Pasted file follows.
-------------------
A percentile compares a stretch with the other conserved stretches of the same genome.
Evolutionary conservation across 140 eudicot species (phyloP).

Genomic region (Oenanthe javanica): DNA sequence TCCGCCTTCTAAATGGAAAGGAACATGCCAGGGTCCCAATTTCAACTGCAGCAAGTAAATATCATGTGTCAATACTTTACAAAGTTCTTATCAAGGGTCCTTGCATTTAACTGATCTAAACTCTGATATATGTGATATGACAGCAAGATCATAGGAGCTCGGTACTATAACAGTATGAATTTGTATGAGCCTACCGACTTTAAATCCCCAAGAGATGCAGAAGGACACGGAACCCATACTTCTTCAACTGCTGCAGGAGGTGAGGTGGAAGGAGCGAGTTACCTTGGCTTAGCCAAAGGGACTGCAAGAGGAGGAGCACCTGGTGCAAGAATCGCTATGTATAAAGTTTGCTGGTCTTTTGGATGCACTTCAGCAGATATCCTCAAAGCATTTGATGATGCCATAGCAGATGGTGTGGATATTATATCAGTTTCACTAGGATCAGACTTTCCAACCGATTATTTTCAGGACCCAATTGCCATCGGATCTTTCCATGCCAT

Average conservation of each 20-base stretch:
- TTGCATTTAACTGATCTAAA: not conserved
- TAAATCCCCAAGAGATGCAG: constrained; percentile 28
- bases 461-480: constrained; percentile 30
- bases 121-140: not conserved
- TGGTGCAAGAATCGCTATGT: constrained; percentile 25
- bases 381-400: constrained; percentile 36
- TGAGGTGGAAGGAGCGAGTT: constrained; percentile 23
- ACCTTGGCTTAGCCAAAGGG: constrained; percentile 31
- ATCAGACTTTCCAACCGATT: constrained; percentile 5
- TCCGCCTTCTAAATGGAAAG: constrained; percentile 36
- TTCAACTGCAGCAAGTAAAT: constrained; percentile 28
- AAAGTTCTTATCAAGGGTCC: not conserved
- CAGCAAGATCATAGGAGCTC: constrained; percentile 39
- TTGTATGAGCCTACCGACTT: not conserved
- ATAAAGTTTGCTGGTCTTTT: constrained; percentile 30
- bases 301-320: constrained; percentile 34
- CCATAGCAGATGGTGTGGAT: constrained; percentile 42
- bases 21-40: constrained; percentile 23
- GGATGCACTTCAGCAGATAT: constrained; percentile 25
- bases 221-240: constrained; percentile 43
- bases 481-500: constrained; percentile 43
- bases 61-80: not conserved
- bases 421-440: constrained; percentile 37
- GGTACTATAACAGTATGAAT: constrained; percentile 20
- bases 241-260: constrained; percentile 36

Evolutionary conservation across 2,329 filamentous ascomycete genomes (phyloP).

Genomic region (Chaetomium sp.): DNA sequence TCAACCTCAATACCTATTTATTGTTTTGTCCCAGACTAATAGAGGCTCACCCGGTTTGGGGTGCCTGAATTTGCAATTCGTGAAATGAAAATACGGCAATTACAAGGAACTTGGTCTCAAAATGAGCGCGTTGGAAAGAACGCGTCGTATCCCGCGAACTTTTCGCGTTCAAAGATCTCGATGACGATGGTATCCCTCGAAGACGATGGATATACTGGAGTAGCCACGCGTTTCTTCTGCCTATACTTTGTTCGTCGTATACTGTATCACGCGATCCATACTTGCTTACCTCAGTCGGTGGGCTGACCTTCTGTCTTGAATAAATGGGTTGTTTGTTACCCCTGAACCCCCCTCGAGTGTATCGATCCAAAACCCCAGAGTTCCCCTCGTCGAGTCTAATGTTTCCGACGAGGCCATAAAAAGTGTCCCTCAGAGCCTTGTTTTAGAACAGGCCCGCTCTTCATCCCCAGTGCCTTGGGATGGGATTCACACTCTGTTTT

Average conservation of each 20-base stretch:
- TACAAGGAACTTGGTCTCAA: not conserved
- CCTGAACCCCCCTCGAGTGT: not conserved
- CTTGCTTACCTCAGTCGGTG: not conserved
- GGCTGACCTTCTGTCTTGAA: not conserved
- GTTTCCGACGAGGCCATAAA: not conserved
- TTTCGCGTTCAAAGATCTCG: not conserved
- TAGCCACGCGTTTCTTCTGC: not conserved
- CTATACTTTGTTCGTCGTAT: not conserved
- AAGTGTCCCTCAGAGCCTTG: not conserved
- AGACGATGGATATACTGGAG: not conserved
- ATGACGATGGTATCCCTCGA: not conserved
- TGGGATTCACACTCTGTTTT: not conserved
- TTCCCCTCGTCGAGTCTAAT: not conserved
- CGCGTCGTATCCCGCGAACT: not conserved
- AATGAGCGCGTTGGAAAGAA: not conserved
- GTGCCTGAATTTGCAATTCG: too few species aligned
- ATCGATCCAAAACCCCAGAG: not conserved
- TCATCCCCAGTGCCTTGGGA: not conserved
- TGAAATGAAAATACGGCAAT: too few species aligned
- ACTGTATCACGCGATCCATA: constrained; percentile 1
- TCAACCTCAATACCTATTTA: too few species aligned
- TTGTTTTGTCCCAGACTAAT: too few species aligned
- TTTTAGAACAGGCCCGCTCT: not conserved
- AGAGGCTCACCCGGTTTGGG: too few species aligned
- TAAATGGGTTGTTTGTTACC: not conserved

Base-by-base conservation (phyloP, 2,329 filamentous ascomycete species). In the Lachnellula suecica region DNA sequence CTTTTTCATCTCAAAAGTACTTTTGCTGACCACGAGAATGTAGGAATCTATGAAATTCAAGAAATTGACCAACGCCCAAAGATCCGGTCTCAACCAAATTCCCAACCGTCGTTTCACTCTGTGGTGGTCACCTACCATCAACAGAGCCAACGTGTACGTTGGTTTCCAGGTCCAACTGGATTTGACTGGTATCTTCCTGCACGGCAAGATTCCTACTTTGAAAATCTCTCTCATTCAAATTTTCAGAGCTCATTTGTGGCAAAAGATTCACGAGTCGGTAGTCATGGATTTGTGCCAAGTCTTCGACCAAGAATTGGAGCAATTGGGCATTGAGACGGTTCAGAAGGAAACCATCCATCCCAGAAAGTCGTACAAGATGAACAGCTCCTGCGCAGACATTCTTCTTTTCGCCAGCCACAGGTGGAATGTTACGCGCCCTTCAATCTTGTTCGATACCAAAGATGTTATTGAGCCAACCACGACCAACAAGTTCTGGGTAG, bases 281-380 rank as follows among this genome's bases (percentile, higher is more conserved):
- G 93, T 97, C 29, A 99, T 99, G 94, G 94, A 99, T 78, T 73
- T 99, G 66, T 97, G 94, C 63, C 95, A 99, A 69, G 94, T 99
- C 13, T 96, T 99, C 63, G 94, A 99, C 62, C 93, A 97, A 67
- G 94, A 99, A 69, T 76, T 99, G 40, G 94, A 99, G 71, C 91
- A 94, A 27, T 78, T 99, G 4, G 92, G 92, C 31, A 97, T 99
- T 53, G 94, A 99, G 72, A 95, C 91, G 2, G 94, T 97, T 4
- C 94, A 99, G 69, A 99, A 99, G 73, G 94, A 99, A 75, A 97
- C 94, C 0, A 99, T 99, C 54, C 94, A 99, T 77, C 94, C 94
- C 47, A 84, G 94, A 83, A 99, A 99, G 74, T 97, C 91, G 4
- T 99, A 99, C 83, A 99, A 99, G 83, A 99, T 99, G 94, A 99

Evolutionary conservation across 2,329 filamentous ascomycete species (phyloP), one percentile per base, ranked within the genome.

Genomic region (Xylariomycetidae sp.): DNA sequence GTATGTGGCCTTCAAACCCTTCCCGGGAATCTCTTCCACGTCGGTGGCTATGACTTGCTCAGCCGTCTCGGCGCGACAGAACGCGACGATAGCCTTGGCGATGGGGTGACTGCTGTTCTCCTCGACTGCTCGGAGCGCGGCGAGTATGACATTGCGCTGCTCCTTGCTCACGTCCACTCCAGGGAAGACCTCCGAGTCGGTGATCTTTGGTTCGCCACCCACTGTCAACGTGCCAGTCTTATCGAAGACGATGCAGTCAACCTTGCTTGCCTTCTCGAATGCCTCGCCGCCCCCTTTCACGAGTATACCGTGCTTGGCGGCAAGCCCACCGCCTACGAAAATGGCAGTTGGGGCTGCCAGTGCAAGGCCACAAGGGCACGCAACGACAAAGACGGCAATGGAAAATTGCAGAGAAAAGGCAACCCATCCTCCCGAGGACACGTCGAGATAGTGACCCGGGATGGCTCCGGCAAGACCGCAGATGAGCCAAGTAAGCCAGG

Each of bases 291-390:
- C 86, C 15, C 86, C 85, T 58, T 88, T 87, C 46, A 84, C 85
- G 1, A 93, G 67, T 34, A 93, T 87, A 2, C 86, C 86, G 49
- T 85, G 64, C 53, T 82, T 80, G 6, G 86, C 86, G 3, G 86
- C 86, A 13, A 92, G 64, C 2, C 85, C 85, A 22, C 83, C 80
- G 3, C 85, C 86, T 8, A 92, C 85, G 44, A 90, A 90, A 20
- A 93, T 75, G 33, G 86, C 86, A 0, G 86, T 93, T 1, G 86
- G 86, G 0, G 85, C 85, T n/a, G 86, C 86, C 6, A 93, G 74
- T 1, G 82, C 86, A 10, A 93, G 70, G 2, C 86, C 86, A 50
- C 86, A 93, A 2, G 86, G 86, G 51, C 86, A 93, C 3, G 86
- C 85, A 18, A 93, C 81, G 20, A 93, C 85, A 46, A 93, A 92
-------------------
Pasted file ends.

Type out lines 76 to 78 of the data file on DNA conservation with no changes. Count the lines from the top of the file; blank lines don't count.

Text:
- G 3, C 85, C 86, T 8, A 92, C 85, G 44, A 90, A 90, A 20
- A 93, T 75, G 33, G 86, C 86, A 0, G 86, T 93, T 1, G 86
- G 86, G 0, G 85, C 85, T n/a, G 86, C 86, C 6, A 93, G 74